National security wrap

The Beat

A murder every 1.5 hours

At least 6,640 murders took place in El Salvador last year, making it one of the world’s deadliest nations. Though numbers have dropped more recently, the country still experiences a murder every 1.5 hours on average. A new series, Latin America Investigates, highlights the police and military’s failed attempts to prosecute, use force against, and negotiate with gangs such as MS-13. In desperate attempts to regain control of death squads like Los Exterminio, police implemented harsher anti-gang policies. But unsurprisingly—given a 94% impunity rate for homicides; meaning there’s little to deter groups from killing—the policies have seen higher numbers of police-gang confrontation.

No stranger to corruption scandals

South Korean President Park Geun-hye has asked the parliament to find a way for her to stand down from office. The news comes after corruption allegations; more specifically, that Ms Park had a considerable role in pressuring large South Korean companies to contribute funds to foundations owned by a close friend. It’s just the latest twist in a bizarre story. But South Korea’s no stranger to corruption scandals—Former president Kim Dae-jung’s two sons were jailed for taking bribes, and his successor, President Roh Moo-hyun, committed suicide after leaving office as corruption investigators closed in on allegations he accepted US $6 million in bribes.

CT Scan

German spy agency employee arrested

An employee of Germany’s domestic intelligence agency BfV was arrested on Tuesday under accusations that he made extremist comments and leaked sensitive agency information online. The 51-year-old man had reportedly discussed bombing the BfV’s home office in Cologne with an agency informant before being detained. According to Der Spiegel (source in German), the man’s family didn’t know about his conversion to Islam two years ago and subsequent radicalisation, nor did his actions raise any red flags at the BfV during his hiring process.

‘Lone wolf’ attack at US university campus

Ohio State University in the US was locked-down on Monday after a man injured 11 students by intentionally ramming them with his car and then attacking them with a knife. The attacker, a US permanent resident from Somalia who studied at the university, was shot dead soon after by a nearby university police officer. Daesh has claimed responsibility for the attack but no evidence has been found to suggest that the attacker had any contact with the group. Posts on the attacker’s Facebook profile suggest he may have been self-radicalised, with specific references to deceased radical American cleric Anwar al-Awlaki and violence against Rohingya Muslims in Myanmar.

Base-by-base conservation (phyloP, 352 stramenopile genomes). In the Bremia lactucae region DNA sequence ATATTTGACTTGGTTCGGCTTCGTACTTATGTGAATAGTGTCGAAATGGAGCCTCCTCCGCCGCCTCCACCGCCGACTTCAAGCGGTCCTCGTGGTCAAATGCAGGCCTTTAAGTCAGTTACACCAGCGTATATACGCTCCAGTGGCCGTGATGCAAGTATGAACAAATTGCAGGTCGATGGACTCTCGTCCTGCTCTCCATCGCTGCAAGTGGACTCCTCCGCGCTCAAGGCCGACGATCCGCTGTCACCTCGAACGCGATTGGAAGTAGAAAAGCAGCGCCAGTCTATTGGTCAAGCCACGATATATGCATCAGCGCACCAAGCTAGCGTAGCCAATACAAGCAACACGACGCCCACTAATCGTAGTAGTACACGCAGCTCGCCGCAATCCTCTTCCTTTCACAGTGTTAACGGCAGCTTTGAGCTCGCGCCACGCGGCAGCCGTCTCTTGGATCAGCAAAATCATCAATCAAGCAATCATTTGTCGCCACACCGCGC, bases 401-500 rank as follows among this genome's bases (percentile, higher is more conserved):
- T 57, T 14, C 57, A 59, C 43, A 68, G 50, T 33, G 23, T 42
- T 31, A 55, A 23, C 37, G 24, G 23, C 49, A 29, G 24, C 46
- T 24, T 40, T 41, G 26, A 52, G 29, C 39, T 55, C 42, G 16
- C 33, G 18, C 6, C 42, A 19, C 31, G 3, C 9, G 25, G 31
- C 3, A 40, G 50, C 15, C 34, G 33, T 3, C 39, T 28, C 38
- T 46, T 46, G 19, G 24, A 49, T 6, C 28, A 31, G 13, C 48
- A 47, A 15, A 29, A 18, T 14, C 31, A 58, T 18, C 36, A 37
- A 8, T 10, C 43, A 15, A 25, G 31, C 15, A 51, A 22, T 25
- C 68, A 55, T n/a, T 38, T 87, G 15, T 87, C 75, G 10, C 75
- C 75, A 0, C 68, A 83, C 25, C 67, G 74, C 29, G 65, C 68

Open for business

Cameroon has reopened its border market with Nigeria. Markets were closed in January following a Boko Haram attack that killed at least 35 in Bodo on Cameroon’s far north border. The spike in terrorist activity on the poorly-managed borders had been linked to a Nigerian-led regional offensive’s gain against the group’s strongholds in Nigeria. Attacks have subsided in recent months, prompting the decision to reopen borders and allow the return of hundreds of merchants.

‘This land is your land’

Belgium and the Netherlands have negotiated a land swap to settle a longstanding border problem. The issue arose after the rerouting of the Meuse River—that demarcated the border between Belgian and Dutch municipalities—created small parcels of each country’s territory on the opposing side of the river (see map here, and watch explanatory video here). The resulting jurisdictional ordeal left Belgian and Dutch law enforcement authorities unable to do much about it. The plots became havens for drug and sex-related crime; neither country was able to combat the issue as special permissions had to be granted from each side. Under a treaty signed on Monday, Belgium is due to give 40 acres of land to the Netherlands in return for just over seven acres, effectively realigning the border with the river. It’s hoped that the lawlessness in the municipalities can be corrected after the treaty comes into effect in 2018, pending Parliamentary approval.

First Responder

Floods lash Italy

The Italian regions of Liguria, Piedmont and Sicily recently suffered heavy rains which caused floods, landslides and sinkholes over Thursday and Friday which finally receded over the weekend. Hundreds were evacuated in  the three regions by the Protezione Civile who suggested that construction on low lying farmland had contributed to the crisis. Piedmont and Liguria’s main rivers, the Tanaro and Po, both swelled to inundate towns—leaving 610 homeless. In Sicily, agricultural association Coldiretti estimated (Italian) a loss of 50% of citrus fruit crops and said that extreme weather events had cost Italian agriculture €14 billion over the last decade.

The community-minded Taliban?

The Afghan Taliban have announced in a press release that they are offering to protect large national infrastructure projects like the Mes Aynak cooper mine, CASA 1000 electricity project and TAPI gas pipeline. Ministry of the Interior spokesmen Sediq Sediqqi responded to the claim by saying that, ‘until now the Taliban has been the main obstruction in the way of development of Afghanistan, over the past few months, nearly two billion Afs in losses was inflicted on public utility projects’. Human Rights Watch looks at the Talban’s destructive track record of infrastructure protection.